The Imperial College study also said government measures such as self-isolation and social distancing will likely have to remain in place for up to 18 months until a vaccine is ready. Sir Patrick said the challenge for all governments is knowing when to reduce the restrictions without causing the virus to rebound. “We haven’t got immunity to this virus and as we back off, it could come back,” he warned.
Countries try to slow the spread of COVID-19 as number of cases rise
by David Rising and Tim Sullivan
Mass disruptions shuddered across the globe Tuesday as governments struggled to slow the spread of the coronavirus while also trying to keep their economies afloat.
Spain, now the fourth-most infected country, saw the number of people with the virus rise by more than 2,000 in one day to 11,178 and virus-related deaths jump by almost 200 to 491. Only China, Italy and Iran had more infections.
With the number of cases worldwide topping 190,000, a surge of patients in Madrid’s hospitals has fuelled worries in Europe and elsewhere of what lies ahead.
The virus causes only mild or moderate symptoms, such as fever and cough, for most people, but severe illness is more likely in the elderly and people with existing health problems. COVID-19 has killed more than 7,300 people so far, while more than 80,000 have recovered.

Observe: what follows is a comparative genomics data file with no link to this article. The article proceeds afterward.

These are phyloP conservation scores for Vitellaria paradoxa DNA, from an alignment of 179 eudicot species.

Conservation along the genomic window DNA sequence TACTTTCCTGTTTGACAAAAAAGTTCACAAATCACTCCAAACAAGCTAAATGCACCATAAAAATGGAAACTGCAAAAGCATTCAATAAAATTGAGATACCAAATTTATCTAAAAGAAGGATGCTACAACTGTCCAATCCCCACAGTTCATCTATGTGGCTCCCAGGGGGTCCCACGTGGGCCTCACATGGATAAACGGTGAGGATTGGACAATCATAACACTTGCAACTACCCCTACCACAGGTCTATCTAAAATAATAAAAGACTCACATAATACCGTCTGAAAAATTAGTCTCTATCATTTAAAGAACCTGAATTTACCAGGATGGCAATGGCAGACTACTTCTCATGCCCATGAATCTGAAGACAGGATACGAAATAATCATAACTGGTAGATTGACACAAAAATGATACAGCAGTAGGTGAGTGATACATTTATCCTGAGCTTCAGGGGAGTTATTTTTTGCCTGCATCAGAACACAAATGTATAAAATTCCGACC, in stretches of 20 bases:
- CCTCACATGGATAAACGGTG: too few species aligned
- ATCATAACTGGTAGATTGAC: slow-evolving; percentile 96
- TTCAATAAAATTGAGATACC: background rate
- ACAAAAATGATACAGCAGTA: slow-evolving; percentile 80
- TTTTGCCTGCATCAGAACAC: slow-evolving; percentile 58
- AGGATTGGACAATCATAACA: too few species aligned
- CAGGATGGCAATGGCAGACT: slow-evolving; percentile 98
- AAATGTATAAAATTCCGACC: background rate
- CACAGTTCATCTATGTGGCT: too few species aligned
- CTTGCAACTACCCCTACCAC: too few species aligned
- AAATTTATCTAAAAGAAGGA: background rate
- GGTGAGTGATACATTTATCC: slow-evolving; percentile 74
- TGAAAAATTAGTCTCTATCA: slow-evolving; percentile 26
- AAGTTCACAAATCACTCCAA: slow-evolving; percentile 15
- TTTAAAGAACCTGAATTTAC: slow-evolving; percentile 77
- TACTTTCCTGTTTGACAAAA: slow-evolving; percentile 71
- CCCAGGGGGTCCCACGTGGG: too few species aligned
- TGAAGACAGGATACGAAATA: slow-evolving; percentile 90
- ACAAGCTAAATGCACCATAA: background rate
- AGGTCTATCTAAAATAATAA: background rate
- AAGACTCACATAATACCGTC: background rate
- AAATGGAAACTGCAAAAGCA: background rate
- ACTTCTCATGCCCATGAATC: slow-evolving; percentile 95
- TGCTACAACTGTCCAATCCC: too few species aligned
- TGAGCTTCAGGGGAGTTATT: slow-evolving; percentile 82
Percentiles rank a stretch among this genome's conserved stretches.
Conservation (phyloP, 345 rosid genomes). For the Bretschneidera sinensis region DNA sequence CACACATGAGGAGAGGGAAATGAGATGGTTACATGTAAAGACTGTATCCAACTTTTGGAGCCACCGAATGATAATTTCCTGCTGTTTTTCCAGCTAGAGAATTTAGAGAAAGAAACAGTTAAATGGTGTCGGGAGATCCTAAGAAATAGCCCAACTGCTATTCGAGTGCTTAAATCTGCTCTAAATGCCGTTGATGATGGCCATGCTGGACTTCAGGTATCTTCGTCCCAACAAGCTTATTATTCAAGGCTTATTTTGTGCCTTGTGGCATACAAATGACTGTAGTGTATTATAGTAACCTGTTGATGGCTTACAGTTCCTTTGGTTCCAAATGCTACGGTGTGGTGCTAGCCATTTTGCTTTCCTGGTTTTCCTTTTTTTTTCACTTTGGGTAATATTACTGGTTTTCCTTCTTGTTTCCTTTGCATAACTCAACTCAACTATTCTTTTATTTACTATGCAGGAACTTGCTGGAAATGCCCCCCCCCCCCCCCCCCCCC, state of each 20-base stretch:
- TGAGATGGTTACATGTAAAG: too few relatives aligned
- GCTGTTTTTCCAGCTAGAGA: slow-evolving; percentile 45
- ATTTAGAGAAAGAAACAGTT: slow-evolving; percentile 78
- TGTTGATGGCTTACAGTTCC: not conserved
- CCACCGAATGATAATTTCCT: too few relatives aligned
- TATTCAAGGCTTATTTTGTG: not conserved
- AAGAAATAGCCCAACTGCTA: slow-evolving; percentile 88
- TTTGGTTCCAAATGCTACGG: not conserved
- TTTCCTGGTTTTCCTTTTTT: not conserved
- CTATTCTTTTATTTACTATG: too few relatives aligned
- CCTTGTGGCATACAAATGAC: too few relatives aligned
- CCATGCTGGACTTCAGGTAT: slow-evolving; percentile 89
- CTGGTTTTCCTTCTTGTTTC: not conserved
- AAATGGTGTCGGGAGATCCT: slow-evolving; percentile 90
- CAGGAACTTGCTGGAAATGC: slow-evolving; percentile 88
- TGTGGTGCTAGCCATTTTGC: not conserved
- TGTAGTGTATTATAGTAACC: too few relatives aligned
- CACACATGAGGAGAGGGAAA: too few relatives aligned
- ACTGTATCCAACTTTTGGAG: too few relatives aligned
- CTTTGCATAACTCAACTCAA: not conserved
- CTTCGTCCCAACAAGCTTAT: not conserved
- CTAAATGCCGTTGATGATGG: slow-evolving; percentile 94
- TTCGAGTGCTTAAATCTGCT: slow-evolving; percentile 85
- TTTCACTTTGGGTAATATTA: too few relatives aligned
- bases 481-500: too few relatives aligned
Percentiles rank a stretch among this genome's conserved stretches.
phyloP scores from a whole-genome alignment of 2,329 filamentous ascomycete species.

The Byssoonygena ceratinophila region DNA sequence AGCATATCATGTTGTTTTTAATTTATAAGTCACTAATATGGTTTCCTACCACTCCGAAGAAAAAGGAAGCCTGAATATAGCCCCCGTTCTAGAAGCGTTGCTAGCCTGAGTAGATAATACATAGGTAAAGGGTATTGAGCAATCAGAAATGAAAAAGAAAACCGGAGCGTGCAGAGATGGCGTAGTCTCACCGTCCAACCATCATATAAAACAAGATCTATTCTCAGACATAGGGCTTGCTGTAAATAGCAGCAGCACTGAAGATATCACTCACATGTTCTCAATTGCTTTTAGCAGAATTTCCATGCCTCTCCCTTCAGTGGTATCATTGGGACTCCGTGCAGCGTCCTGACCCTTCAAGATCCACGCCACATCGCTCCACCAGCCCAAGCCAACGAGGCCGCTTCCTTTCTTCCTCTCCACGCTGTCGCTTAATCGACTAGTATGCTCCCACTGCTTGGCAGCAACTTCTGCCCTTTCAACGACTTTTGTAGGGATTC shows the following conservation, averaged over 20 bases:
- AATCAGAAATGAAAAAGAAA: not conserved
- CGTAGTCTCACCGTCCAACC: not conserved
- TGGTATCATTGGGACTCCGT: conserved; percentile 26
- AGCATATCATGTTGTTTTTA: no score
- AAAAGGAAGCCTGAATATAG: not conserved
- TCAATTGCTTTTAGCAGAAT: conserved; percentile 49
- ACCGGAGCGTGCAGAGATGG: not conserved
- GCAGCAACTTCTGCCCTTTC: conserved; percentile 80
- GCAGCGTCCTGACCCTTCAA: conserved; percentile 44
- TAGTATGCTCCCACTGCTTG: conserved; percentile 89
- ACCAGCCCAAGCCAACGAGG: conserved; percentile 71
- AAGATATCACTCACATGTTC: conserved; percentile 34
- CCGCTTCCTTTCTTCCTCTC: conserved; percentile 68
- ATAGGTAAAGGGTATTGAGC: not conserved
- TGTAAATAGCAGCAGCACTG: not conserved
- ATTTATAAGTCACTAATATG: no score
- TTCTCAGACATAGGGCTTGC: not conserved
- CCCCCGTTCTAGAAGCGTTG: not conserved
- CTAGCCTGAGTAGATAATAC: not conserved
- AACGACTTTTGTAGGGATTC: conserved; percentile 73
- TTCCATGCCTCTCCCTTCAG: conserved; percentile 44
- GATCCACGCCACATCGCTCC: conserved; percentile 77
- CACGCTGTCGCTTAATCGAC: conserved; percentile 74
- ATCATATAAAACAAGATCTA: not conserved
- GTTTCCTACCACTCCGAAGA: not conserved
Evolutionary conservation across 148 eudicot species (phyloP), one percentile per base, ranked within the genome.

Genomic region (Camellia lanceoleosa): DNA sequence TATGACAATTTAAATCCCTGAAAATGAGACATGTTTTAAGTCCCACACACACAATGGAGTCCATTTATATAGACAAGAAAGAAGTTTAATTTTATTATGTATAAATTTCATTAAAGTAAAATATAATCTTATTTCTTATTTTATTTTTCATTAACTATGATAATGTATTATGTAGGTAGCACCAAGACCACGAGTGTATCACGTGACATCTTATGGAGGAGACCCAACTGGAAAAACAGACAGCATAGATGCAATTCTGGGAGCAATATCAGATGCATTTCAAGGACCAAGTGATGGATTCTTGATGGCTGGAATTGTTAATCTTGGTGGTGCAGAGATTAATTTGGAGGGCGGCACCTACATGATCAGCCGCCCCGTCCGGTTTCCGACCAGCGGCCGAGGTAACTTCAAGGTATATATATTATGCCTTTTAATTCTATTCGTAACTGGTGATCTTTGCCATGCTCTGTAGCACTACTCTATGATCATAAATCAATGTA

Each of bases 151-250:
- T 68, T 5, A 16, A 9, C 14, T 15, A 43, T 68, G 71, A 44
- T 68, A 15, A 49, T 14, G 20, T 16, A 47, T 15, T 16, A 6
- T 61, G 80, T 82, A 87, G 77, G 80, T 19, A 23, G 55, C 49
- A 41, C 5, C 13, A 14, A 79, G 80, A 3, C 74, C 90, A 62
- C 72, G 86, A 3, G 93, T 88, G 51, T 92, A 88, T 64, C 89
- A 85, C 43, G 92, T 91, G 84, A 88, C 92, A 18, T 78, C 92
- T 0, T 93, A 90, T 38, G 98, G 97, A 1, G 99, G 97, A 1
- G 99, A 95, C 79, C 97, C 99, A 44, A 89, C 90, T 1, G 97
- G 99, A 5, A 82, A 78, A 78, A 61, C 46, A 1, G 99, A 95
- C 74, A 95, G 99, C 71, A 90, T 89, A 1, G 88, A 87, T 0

Some bright spots emerged. Wuhan, the central Chinese city where the virus was first detected late last year and which has been under lockdown for weeks, reported just one new case Tuesday.
Spain has requested medical supplies from China.
Prime Minister Pedro Sanchez spoke Tuesday as Beijing was preparing its first shipment of aid to the European country, according to the Chinese embassy in Madrid.
Mr. Sanchez said the call for Chinese aid had been made a week earlier and that it was a subject he discussed with Chinese President Xi Jinping during a phone call on Tuesday.
A spokesman from China’s embassy in Spain said Beijing was readying a shipment of test kits, surgical masks and protection glasses. The official, who was not authorized to be named in media reports, said that China was also “positively considering” sending doctors to Spain.